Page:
Since the black boxes could not be tweaked, as their designers did not really know how, the only tool for data scientists and data engineers was to try to find new methods to reduce bias elements in the dataset. For instance, if facial recognition bots could not correctly identify people with darker skin, the solution would be to add millions more of such images to the training datasets.
However, the problem did not go away, again, for two reasons. First LLMs are trained with data produced by human beings. Not only do they reflect societal biases but given their computational power, they amplify them. An early Microsoft bot called Tay was let loose on Twitter and within 24 hours it turned into a homicidal sexist and racist creature. More recently, rap lyrics produced by Chat GPT suggest that
“If you see a woman in a lab coat, She’s probably just there to clean the floor But if you see a man in a lab coat, Then he’s probably got the knowledge and skills you’re looking for.”
DALL-E is known for producing horrifyingly antisemitic images.
In short AI algorithms are biased because they are trained with our data. And we are biased.
Secondly, some biases are structural and are very hard or impossible to eliminate. For instance, certain groups are over or underrepresented in the actual databases such as African Americans in the American criminal justice system and healthcare respectively. There are statistical manipulations like using proxy variables but the fact remains that, for structural reasons, too many African Americans are in the criminal justice system and too few of them are part of the mainstream healthcare system and therefore health statistics.
An even better example is gender bias. The reason ML algorithms and AI applications have been unable to produce gender-neutral results is the fact that every piece of information we collect is inherently gendered. Gender permeates every aspect of social life and it is embedded in everything we do, say and understand. Consequently, data cannot be made gender-neutral.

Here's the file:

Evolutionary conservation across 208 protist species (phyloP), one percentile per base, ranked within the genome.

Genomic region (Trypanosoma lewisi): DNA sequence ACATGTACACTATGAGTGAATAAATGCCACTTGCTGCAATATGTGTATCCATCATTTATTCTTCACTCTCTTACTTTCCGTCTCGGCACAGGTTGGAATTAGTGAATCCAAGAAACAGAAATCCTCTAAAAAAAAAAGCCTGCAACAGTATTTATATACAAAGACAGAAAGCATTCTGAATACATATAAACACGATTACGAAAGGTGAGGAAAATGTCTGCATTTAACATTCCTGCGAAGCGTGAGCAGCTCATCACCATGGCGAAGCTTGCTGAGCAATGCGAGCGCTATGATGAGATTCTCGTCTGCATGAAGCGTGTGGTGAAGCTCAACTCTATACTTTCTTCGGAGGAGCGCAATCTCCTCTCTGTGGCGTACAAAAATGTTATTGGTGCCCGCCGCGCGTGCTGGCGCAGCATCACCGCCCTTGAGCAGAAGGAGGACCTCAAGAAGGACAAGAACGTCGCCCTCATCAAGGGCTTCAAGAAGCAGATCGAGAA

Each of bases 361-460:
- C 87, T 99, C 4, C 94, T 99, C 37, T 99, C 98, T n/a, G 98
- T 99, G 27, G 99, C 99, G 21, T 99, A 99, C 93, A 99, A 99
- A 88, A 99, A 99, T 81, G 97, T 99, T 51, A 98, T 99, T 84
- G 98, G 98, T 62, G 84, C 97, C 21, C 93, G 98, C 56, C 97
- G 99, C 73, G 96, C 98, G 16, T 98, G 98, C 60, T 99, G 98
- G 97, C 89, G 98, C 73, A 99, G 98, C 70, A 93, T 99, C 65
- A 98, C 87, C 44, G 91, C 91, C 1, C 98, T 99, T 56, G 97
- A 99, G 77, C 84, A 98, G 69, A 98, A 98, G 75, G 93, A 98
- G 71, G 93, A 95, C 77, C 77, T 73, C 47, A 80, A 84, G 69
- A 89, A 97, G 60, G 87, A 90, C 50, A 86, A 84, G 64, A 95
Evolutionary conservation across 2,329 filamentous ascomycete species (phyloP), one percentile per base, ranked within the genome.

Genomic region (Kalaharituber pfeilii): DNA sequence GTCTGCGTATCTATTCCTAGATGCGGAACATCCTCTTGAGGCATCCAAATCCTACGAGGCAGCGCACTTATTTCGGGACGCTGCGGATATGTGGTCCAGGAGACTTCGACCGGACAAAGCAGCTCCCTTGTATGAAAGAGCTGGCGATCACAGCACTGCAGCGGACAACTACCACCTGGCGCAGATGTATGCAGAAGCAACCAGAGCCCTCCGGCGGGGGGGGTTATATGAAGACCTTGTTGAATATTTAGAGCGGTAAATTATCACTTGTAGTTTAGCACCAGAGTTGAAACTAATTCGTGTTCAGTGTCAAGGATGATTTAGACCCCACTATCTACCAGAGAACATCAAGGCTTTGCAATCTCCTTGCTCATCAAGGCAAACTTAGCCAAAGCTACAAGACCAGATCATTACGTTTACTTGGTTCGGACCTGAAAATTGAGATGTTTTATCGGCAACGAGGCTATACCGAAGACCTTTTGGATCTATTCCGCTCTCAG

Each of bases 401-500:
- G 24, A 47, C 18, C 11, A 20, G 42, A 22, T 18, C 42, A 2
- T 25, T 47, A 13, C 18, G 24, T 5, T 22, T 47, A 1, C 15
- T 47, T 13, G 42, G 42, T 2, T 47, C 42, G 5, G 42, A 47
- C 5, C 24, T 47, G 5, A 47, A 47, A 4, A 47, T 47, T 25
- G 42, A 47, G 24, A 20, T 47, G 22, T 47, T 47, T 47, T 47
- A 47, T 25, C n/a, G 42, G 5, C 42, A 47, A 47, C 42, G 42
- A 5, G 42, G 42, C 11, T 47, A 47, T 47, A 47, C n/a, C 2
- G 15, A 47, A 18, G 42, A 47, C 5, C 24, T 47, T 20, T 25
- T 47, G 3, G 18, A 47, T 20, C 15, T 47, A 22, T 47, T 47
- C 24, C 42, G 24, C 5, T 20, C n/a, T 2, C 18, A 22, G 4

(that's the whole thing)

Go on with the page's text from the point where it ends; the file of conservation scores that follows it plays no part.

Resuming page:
Perhaps more importantly, while men and women and all gender groups are affected differently by the same phenomena only the male perspective is considered universal and worthy of note. For instance, men and women experience natural disasters very differently but most measures are designed with men in mind. During the COVID pandemic, many countries refused to collect sex-disaggregated data until it was shown that the virus killed significantly more men than women.
From crash test dummies to cancer research to optimal office work temperatures, women’s presence is marked by their absence.
What we need is not to find ways to produce gender-neutral results, but to create AI tools that will be gender-representative. Instead of eliminating gender differences, which is both impossible and undesirable, we need systems that will identify and address gendered consequences of any course of action, choice, measure, policy, or policy implementation.
Can this be done?
That is the question and symbolically the question mark in our name signifies that there is no categorical yes answer. Read our next post to see what we propose as a way out.